@MarkWallace thanks my man. Good point on engaging dissenting opinions in blog comments.

    @BryanPerson yes - that one goes with Yael's point of bad design. I read some sites and say, WTF is it that you are selling? A solution to clean energy or a back scratcher? My favorite litmus test is, if I can't describe it in a way that my 85 year old grandfather can understand, I've not done my job (to that end, there's still work to be done on our site - I'm working on that).

    @LewisGreen - blogs are a great conversation starter but don't do a lot to let people talk to one another. The only downside to adding a discussion forum (which you should do btw) is that it requires more of your time to moderate. IMHO, it's worth the investment.

  8. @Yael, now here I was thinking that you were really going to let me have it. ;) Believe it or not, I completely agree with you but left of design because I figured that people understood that good design/UI for a site was table stakes nowadays. Maybe I shouldn't take that for granted though.

    Good points on the widget bullet as well. Thanks!

  9. I should mention that "TweetThis" seems to have gone the way of the dodo. We (I) need a plugin that tweets about the post.

  10. I'm glad to see you write this post, Aaron. I've been thinking a lot lately that we (marketing/PR/social media types) write too many of our blog posts as if we're speaking to our peers in the industry. We oughtta get back to blogging for the benefit of clients.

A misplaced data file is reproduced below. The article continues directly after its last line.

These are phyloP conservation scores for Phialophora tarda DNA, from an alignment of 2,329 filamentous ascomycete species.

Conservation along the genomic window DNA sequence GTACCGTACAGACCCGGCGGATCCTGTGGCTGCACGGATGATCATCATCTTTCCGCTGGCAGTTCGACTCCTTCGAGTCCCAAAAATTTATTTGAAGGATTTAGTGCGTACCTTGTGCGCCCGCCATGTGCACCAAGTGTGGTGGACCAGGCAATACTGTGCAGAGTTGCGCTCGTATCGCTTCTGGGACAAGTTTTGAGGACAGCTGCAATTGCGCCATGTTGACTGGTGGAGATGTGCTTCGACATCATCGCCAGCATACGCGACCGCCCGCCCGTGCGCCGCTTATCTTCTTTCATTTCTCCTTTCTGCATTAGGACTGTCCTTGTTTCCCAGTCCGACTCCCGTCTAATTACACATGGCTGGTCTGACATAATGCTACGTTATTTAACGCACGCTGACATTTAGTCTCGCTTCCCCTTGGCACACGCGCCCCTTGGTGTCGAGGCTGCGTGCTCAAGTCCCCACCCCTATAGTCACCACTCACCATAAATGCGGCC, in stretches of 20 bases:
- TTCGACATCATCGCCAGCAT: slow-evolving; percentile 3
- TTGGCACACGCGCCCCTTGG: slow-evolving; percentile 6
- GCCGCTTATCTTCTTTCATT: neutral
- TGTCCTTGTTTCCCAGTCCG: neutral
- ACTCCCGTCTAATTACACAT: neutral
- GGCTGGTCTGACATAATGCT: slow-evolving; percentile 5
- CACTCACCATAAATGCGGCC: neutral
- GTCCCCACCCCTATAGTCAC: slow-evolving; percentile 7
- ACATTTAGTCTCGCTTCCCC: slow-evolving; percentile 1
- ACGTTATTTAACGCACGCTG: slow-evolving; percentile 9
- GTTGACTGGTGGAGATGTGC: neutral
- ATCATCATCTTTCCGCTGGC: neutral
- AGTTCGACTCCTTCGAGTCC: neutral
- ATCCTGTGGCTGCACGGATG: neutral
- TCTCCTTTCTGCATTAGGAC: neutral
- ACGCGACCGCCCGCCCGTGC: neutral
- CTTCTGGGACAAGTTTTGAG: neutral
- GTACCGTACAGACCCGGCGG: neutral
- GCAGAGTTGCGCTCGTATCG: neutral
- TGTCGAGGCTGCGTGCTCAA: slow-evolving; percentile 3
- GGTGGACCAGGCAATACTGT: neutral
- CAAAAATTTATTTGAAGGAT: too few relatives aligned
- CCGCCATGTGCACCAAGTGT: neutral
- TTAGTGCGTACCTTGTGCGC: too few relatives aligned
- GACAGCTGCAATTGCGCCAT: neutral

11. You don't need to qualify anything beyond the title, Aaron.

    Companies (heck, people alone) need to stop thinking of websites as WEB SITES. There is a stereotype that when a company is online it has a web site.

    I don't know what a site is. I know what sites were. And few companies have moved on to understand that.

    Philosophical, but that's my point. Companies aren't thinking.

  12. @ScottHepburn - thanks man. I need to remind myself to do that more often too!

    @AriHerzog - great point. At the end of the day, it's a philosophical change companies need to make. Really well said!

  13. Great post Aaron. One additional component is how companies capture leads. The generic "contact us" form is very impersonal. For example, for Powered, it's clear I can contact a person, and more specifically, you, through various channels to learn about you and the company. Sometimes these company websites are like putting a "for sale" sign up on a cul-de-sac house and waiting for people to drive by.

  14. Adam - Like you, one thing I dislike about most corporate websites is the impersonal nature of their "contact us" forms. Unfortunately, Powered's "contact us" is no different. However, the good news is that we are in the process of re-tooling our website (migrating to our platform and updating/creating new content) and that is one of the things we will absolutely fix in the process. Our target is to re-launch in March so please make sure to keep us honest!